A 21-year-old man who went to trial earlier this year over multiple allegations of sexual assault at the Labour Party summer camp has been discharged without conviction.

He reached a plea deal with the case's prosecutors mid-trial after initially facing a jury charged with five counts of indecent assault, which related to four people - two men and two women.

He pleaded guilty to two amended charges of assault under the Summary Offences Act following events which occurred at the young Labour event near Waihi in February 2018.

The assault charges were in relation to the two men, while the charges against the two women were dismissed.

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Today, dressed in a blue suit and white shirt, he was sentenced in the Auckland District Court by Judge Russell Collins.

The judge discharged the young man without conviction.

During the August trial he was accused of having grabbed and squeezed a man's testicles, touched another man's genitals twice, kissed a woman on her neck and face and groped a second woman's breast and bottom.

Judge Collins said the gravity of the offending is low, which may shock people because of the nature of the allegations.

"I'm not convinced it was for a sexual gratification or any perverted motive," he said.

Rather, the judge continued, the offending - while not an excuse - was "born out of drunken stupidity".

"It may well have been indecent but that is no longer part of the charge."

Speaking to one of the victims sitting in court, Judge Collins said he hoped - like all judges - for the power to "put victims back to the position in their lives prior to the offending".

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"I accepted everything you had to say, I had no difficulty as the judge in believing you," he said of both victims, whom he said were impressive young men.

The judge also said that everything he'd read about the offender, but for the night at the summer camp, showed he too was an impressive young man.

"I have obvious sympathy for him in the position he found himself on account of his own drunken stupidity."

The accused went to trial facing five counts of indecent assault against two men and two women. Photo / Sam Hurley
The accused went to trial facing five counts of indecent assault against two men and two women. Photo / Sam Hurley

But, Judge Collins and the man's lawyer Emma Priest debated whether he should be named publicly.

Priest said there had been "extreme media" coverage of the case and the "highly political nature of the prosecution will be linked to other political news for political reasons".

Further sexual assault allegations in the Labour Party this year have already been linked back to the young man, Priest said.

If named, Priest continued, he client faced a "lifetime of Google searches".

But Judge Collins was not satisfied the young man will be "burdened or blighted" by the summer camp scandal and declined to make a permanent name suppression order.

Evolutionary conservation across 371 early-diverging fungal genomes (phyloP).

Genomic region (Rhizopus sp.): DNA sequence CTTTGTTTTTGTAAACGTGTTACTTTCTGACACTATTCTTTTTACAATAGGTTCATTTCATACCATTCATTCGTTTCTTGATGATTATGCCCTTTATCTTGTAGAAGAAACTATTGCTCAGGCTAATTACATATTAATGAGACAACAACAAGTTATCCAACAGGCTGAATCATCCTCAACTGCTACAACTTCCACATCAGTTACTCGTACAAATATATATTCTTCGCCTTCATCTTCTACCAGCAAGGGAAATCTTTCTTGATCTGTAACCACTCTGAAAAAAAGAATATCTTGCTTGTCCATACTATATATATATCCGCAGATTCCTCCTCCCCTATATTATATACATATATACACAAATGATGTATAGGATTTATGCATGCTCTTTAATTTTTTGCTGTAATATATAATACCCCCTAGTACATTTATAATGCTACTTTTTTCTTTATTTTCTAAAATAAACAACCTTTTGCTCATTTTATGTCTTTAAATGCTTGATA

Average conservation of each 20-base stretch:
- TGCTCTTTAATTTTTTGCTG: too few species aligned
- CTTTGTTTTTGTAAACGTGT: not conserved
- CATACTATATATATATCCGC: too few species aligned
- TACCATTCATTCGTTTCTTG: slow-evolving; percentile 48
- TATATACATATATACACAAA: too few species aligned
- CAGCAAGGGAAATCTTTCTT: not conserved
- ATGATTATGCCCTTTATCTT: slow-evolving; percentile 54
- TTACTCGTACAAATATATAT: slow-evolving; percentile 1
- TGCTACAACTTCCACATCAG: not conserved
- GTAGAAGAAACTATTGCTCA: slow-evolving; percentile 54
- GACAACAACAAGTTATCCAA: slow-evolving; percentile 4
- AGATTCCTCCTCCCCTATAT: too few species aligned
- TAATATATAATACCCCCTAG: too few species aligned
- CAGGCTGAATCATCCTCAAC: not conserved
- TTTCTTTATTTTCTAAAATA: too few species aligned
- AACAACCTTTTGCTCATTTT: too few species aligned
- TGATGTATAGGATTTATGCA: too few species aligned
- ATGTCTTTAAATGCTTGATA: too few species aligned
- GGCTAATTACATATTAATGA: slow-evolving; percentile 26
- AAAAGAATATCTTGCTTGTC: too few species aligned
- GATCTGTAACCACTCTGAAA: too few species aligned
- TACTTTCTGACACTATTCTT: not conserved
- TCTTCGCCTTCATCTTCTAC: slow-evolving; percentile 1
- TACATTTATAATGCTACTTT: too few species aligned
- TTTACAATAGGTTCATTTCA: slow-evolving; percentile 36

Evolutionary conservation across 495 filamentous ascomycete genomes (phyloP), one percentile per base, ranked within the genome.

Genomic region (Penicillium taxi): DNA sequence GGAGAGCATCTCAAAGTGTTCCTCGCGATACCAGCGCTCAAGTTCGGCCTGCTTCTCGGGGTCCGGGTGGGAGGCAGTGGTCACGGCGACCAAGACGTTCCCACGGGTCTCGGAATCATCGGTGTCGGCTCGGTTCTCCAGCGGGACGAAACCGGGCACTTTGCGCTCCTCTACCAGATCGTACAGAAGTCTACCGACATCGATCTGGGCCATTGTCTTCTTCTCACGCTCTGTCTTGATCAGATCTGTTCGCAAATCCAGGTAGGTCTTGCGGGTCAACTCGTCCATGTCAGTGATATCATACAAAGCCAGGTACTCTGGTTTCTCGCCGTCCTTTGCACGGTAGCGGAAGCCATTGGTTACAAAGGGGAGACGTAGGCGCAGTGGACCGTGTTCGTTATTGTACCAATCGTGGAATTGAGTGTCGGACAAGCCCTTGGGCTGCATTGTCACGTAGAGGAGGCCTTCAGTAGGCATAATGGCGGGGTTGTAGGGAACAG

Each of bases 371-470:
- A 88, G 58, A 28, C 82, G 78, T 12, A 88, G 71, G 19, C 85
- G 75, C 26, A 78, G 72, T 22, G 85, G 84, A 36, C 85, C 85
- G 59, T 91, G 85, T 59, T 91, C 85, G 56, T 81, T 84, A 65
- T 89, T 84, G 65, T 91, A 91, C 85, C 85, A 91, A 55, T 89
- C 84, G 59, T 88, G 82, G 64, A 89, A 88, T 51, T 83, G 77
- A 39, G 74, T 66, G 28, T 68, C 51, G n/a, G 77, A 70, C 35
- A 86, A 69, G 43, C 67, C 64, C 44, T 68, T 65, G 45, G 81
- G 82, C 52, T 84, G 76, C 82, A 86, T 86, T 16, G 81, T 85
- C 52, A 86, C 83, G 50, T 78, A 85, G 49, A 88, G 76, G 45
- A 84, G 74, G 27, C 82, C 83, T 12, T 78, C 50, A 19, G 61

Priest, however, said she had instructions to appeal the decision - leading to an interim suppression order until a High Court hearing is held.

After being arrested in June 2018, the young man was initially charged with six counts of indecent assault, however, some of the allegations against him were also dropped in September last year.

Emma Priest, pictured next to co-counsel John Munro during the trial, earlier said the Crown had
Emma Priest, pictured next to co-counsel John Munro during the trial, earlier said the Crown had "quite properly withdrawn the allegations of sexual offending". Photo / Sam Hurley

During the trial the court heard there was heavy drinking at the camp.

There was "excessive amounts of alcohol", one of the victims said, while people were "not drinking for enjoyment but drinking to get absolutely hammered".

He said the night, which began with a quiz, "was just a glorified piss-up".

The jury was also shown cellphone videos of the party, which displayed raucous festivities.

One video had the caption: "The Labour Party is cooler and likes alcohol more than you think."

Priest had told the jury her client was "a young man at a party caught up in a political storm".

After the trial, Crown prosecutor David Johnstone and Priest butted heads publicly over what the plea deal meant for each party.

Priest said her client "is not a sexual offender and appropriately the Crown have now recognised that".

But Johnstone replied: "It is not correct to say that the Crown accepts there was no sexual offending."

Prime Minister Jacinda Ardern and former Labour Party president Nigel Haworth talk to media about the scandal. Photo / Greg Bowker
Prime Minister Jacinda Ardern and former Labour Party president Nigel Haworth talk to media about the scandal. Photo / Greg Bowker

Maria Austen, a Wellington lawyer, conducted an external review of Labour Party procedures after the allegations were made.

Austen's report included several recommendations, however, Prime Minister Jacinda Ardern has said the report will not be publicly released while the court proceedings were ongoing.

Ardern spoke to those at the camp the day before the allegations.

Former Labour Party president Nigel Haworth, who quit in September as further sexual assault allegations came to light within the party, earlier said all the recommendations of the Austen report would be implemented.